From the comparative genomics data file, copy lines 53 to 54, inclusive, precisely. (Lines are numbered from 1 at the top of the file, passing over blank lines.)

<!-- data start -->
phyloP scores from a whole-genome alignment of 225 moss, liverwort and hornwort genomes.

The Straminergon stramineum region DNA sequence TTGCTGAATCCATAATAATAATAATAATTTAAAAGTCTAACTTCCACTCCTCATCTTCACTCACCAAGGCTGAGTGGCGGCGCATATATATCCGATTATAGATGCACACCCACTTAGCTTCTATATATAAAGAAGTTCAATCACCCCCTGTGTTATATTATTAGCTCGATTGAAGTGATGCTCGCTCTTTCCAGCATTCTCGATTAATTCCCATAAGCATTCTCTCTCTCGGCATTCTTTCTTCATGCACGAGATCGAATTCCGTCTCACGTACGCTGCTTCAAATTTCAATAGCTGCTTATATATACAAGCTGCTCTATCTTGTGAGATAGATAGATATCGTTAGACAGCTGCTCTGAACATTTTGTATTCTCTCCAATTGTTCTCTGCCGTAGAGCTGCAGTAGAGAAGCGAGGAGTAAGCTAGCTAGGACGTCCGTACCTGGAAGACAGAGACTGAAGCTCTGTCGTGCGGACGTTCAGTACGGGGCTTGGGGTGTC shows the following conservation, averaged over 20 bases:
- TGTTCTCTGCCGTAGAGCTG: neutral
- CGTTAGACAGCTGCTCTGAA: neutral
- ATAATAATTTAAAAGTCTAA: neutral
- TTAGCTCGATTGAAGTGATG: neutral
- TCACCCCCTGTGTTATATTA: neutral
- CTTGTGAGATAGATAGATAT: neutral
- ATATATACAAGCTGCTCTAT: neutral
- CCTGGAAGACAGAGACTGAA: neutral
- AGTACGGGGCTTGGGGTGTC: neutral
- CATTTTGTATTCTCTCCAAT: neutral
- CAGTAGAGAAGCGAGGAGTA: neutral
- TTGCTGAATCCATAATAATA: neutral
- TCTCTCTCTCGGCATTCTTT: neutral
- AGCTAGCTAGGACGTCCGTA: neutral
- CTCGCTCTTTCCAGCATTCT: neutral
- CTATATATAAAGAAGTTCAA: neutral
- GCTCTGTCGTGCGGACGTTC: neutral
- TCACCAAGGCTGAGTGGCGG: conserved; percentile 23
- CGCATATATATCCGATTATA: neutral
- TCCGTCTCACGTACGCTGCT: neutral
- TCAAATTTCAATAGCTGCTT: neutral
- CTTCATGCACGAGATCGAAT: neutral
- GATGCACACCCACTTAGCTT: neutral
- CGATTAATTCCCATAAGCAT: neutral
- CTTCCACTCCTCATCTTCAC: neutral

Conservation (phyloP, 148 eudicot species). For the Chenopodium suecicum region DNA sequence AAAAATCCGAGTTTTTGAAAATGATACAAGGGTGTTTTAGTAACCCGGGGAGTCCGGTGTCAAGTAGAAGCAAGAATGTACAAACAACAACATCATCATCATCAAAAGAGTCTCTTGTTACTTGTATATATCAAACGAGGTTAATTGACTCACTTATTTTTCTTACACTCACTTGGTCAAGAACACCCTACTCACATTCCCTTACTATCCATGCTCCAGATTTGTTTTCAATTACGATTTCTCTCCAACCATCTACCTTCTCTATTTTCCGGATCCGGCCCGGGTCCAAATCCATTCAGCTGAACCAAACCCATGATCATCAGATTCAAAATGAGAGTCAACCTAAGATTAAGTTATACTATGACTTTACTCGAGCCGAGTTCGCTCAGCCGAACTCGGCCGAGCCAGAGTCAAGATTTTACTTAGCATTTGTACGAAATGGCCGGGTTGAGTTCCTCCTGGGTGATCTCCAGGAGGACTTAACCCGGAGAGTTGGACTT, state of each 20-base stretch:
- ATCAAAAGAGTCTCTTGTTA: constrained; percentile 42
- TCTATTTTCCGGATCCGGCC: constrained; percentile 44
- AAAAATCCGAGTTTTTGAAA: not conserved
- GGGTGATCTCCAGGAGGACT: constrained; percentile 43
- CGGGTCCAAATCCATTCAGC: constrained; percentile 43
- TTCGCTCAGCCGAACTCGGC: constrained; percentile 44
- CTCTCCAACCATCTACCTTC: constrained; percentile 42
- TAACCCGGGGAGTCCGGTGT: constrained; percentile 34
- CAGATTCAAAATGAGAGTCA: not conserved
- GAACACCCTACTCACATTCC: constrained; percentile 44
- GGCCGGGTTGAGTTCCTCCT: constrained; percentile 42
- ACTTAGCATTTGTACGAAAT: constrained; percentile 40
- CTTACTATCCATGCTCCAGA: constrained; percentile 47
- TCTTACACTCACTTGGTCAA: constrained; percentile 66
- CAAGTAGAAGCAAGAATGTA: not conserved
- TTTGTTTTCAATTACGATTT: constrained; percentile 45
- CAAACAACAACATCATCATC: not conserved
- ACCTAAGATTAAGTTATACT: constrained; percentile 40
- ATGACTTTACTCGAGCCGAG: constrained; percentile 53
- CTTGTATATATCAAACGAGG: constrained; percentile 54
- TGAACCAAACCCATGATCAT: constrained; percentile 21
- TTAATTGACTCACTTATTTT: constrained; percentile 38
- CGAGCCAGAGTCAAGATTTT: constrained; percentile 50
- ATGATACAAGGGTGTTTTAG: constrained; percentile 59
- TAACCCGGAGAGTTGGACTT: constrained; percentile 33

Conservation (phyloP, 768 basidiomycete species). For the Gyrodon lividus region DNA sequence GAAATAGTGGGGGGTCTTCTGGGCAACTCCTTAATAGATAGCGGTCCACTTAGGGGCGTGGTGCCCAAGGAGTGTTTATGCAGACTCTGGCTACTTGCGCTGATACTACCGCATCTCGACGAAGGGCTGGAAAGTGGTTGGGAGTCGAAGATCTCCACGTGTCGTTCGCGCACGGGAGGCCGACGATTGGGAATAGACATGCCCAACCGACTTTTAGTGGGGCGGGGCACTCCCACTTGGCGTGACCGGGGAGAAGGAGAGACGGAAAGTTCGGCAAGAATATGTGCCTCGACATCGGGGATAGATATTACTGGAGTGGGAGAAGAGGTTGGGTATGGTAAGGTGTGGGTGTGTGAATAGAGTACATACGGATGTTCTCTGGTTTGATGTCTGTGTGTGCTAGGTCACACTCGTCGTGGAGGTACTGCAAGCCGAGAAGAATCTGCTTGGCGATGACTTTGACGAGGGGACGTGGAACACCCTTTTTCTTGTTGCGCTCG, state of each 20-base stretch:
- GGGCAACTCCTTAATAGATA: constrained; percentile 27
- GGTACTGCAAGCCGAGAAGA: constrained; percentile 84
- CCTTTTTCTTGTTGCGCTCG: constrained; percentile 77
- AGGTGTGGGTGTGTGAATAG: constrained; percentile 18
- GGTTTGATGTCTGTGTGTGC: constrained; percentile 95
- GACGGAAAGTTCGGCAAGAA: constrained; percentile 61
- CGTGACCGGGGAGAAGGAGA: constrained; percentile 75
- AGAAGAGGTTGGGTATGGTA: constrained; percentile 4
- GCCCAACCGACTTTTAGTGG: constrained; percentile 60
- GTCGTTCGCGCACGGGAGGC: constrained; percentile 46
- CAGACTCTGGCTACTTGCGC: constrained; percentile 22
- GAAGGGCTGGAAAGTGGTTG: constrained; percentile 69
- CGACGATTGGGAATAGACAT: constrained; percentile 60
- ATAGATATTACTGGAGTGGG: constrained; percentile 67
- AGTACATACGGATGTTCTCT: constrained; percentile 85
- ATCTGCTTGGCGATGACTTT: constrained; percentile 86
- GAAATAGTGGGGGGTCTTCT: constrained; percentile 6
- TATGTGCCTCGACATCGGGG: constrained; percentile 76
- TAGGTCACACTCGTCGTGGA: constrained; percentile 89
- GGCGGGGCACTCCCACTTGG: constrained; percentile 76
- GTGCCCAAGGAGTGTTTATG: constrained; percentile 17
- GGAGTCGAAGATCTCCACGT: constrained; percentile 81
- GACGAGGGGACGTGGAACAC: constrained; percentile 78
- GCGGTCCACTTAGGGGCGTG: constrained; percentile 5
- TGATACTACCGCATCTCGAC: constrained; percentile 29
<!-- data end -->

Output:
- TAACCCGGAGAGTTGGACTT: constrained; percentile 33

Conservation (phyloP, 768 basidiomycete species). For the Gyrodon lividus region DNA sequence GAAATAGTGGGGGGTCTTCTGGGCAACTCCTTAATAGATAGCGGTCCACTTAGGGGCGTGGTGCCCAAGGAGTGTTTATGCAGACTCTGGCTACTTGCGCTGATACTACCGCATCTCGACGAAGGGCTGGAAAGTGGTTGGGAGTCGAAGATCTCCACGTGTCGTTCGCGCACGGGAGGCCGACGATTGGGAATAGACATGCCCAACCGACTTTTAGTGGGGCGGGGCACTCCCACTTGGCGTGACCGGGGAGAAGGAGAGACGGAAAGTTCGGCAAGAATATGTGCCTCGACATCGGGGATAGATATTACTGGAGTGGGAGAAGAGGTTGGGTATGGTAAGGTGTGGGTGTGTGAATAGAGTACATACGGATGTTCTCTGGTTTGATGTCTGTGTGTGCTAGGTCACACTCGTCGTGGAGGTACTGCAAGCCGAGAAGAATCTGCTTGGCGATGACTTTGACGAGGGGACGTGGAACACCCTTTTTCTTGTTGCGCTCG, state of each 20-base stretch: